Tuesday, March 07, 2006


Robert L Fielding

It seemed as if Old Rimbant had always been there just inside the door of the
market hall. He had lost both legs, and he sat on a little trolley, holding out
his cracked, white cup to the shoppers as they hurried out of the cold and rain
into the warm building. It too, had been there as long as anybody could
remember, and just inside the door, sat Old Rimbant. Nobody knew how or when he
had lost his legs, nor could they remember him when he had two good legs, and
was able to walk into the Victorian market hall. Nobody knew very much about Old
Rimbant because nobody ever spoke to him. The shoppers dropped coppers into his
cup as they passed, but they never stopped to ask him how he was.
The market workers, passing to empty their buckets of water as they cleaned the
floor after the day's work, were the only people who ever spoke to Old Rimbant,
and their talk was mainly to cheer themselves up during their drudgery, for
which they got paid very little. They would ask him questions that didn't need
answers, for they had no time to listen, nor were they interested in his
''How arta this mornin?'' they said to him. ''Bet you're glad you don't 'ave to
do this, owd lad.'' They humoured him with mindless froth.
''Whato Owd Rimbant,'' they would say as they passed him, ''must be nice just
sitting there.'' But they would give him nothing in the way of conversation,
except to ask him if he wanted shoving anywhere, or if he wanted his cup filling
with tea.
He was thought by many to be surly and humourless, and the people of the town
mostly imagined him to be embittered and angry with his lot, and so they avoided
speaking to him. As they dropped coppers into his dirty cup, the shoppers rarely
thought about him and the bitterness and frustration that had been whelling up
inside him since a shell, or whatever it was, had taken his legs from him in
1915 .Nobody knew anything about him, and nobody cared. The market workers
looked after him, but didn't really know him. Like familiar scenery or an old
face, he was looked at and passed without really being regarded or considered at
The first time I met him was when my father had taken me to buy some wire
netting for our rabbit hutches. A dog had recently got in under the fences, and
two rabbits lay with their throats ripped out before we knew anything was wrong.
After we had been to the ironmongers, I waited with the wire netting just inside
the door of the market, while my father had a couple of pints of beer in the
Market Hotel across the road.
Everytime my father and I went to the ironmongers, for some tacks to hammer in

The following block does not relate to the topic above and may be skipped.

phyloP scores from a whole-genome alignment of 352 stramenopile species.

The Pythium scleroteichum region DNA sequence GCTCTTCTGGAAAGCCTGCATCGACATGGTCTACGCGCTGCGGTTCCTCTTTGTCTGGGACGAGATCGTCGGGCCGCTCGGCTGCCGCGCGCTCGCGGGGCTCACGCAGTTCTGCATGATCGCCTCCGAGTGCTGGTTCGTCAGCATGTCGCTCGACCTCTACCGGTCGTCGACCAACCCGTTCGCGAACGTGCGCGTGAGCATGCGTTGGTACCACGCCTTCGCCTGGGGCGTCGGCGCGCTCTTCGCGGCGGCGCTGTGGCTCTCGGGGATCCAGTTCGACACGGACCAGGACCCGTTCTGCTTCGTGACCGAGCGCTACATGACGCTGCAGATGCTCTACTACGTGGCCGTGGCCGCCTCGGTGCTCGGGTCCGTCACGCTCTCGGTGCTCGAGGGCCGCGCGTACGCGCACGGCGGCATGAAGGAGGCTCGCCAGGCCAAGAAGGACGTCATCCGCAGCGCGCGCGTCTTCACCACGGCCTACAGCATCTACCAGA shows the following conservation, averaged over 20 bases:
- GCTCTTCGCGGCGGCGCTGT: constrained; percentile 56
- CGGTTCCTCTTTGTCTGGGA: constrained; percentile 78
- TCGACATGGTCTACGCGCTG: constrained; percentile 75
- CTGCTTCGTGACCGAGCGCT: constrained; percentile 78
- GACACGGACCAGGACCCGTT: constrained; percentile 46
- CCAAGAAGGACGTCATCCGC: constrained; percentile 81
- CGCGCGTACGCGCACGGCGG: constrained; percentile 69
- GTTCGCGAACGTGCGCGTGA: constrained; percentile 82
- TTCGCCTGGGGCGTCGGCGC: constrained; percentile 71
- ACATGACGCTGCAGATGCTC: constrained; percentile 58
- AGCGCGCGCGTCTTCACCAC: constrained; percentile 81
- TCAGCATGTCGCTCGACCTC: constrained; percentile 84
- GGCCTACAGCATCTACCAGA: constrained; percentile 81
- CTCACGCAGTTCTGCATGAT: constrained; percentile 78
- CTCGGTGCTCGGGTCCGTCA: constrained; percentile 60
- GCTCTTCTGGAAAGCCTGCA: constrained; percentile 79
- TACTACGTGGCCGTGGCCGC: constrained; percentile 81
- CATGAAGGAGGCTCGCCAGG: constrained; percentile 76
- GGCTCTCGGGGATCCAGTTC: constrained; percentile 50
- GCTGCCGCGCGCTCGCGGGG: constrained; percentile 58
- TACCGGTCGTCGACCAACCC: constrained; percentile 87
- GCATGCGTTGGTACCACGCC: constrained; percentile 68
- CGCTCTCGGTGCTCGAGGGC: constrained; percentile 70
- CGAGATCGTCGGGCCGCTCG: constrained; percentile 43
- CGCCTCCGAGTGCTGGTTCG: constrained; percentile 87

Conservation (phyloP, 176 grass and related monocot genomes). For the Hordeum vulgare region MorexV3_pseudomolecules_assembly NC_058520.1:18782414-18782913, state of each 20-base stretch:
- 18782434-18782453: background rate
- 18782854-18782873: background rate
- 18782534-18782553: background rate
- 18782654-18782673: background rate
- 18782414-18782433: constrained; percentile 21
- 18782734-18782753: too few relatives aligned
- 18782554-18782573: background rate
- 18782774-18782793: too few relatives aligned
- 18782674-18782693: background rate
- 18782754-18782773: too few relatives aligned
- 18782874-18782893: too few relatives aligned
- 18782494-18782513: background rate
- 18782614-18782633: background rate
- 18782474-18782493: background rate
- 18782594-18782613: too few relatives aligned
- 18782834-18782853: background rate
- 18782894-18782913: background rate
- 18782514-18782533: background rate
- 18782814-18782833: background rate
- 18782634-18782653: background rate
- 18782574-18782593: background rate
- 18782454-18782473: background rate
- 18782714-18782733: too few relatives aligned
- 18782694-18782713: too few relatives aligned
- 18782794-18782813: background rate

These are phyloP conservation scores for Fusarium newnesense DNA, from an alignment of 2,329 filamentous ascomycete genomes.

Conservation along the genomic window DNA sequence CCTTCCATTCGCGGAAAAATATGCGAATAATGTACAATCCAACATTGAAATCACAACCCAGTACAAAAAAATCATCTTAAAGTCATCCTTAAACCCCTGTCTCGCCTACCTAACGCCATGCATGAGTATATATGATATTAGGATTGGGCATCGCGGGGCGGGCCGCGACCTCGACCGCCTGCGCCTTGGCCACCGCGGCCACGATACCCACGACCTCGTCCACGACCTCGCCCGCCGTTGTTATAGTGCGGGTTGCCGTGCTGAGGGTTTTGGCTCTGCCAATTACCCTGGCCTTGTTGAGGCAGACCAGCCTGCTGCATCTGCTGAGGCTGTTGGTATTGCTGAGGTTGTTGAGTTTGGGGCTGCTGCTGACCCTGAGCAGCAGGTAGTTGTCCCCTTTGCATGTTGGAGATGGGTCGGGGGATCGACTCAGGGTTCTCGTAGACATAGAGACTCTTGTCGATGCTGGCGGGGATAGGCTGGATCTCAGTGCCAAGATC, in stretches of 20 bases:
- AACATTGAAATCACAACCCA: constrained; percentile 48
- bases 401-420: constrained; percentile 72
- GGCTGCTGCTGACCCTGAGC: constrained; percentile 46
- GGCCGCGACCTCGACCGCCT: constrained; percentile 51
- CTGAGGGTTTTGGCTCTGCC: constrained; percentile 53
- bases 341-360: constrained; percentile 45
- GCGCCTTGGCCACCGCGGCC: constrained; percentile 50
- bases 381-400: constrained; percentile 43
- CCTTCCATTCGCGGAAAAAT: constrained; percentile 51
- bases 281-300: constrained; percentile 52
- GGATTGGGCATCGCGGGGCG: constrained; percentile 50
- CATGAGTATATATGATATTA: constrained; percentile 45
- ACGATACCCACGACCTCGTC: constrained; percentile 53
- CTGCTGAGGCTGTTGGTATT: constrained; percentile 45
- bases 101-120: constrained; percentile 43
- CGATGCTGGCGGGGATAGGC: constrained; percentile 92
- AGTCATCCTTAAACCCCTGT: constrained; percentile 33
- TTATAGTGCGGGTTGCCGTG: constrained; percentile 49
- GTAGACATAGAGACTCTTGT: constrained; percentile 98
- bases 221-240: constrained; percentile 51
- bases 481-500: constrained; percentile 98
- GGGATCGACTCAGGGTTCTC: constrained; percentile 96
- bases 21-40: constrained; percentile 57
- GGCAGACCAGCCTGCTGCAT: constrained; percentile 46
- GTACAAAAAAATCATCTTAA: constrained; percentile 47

the tarpaulin which flapped in the wind, or for some more wire to keep stray
dogs out, I would be left in the entrance to the market, next to Old Rimbant.
At first, I didn't like to speak to him. I was a bashful lad, and I didn't like
looking at the two stumps of his legs. I remember thinking his face was hard,
and sort of mean, and I wondered how he went to the toilet, or even if he went
at all.
His way of speaking to me was a bit severe at first, but as I went back again
and again, waiting for my father, his voice grew somehow softer. He asked me my
name, where I lived, and how old I was, and gradually I became less afraid of
him, and asked him questions about himself, and so we slowly became friends.
After four or five visits, and when my father began to stop a bit longer in the
Market Hotel, I found the courage to ask him about his legs. I pointed down at
the two stumps in front of him. His answer was short, as if he wanted to get it
over quickly. He saw me look down at my feet and nodded at me, smiling at my
shyness as he spoke.
''Dar-nelles did 'em for me,'' he said,pausing in the middle of the last word,
maybe it was two words, with his mouth open as if he had swallowed a letter or a
sound, and then he said something that sounded like Hillten.
I never told anyone what Old Rimbant had said to me as I waited for my father in
the entrance to the market hall. It hardly occurred to me to mention it. I
thought it was a secret, and so I never told anybody.
I thought about what he told me, and often went to sleep with the strange words
still on my lips. The words Dar-nelles and Hillten and the two stumps of his
legs frightened me to sleep clutching the blankets over my head. I couldn't get
beyond those words, and he never said anything else, he just repeated them over
and over again, so that I never asked him again.
As my father got stocked up with the things he needed, we went to the town
centre less and less, and I stopped thinking about the old man with the two
stumps for legs. The words he had uttered thickly to me as the shoppers rushed
past us hardly stayed in my memory, but from time to time they came back into my
head, so that I never really forgot them. When I remembered the two strange
words my mind felt closed, and grey images clouded my head. I imagined
malevolent beings, that were like the trolls I had heard of in far off lands.
I thought of the old man getting torn apart by great grey animals that had no
pity on human creatures. I wondered what things could be so callous as to tear a
man's legs from him above the knees, to leave him to live the rest of his life
sitting on a trolley begging his neighbours for a crust of bread.


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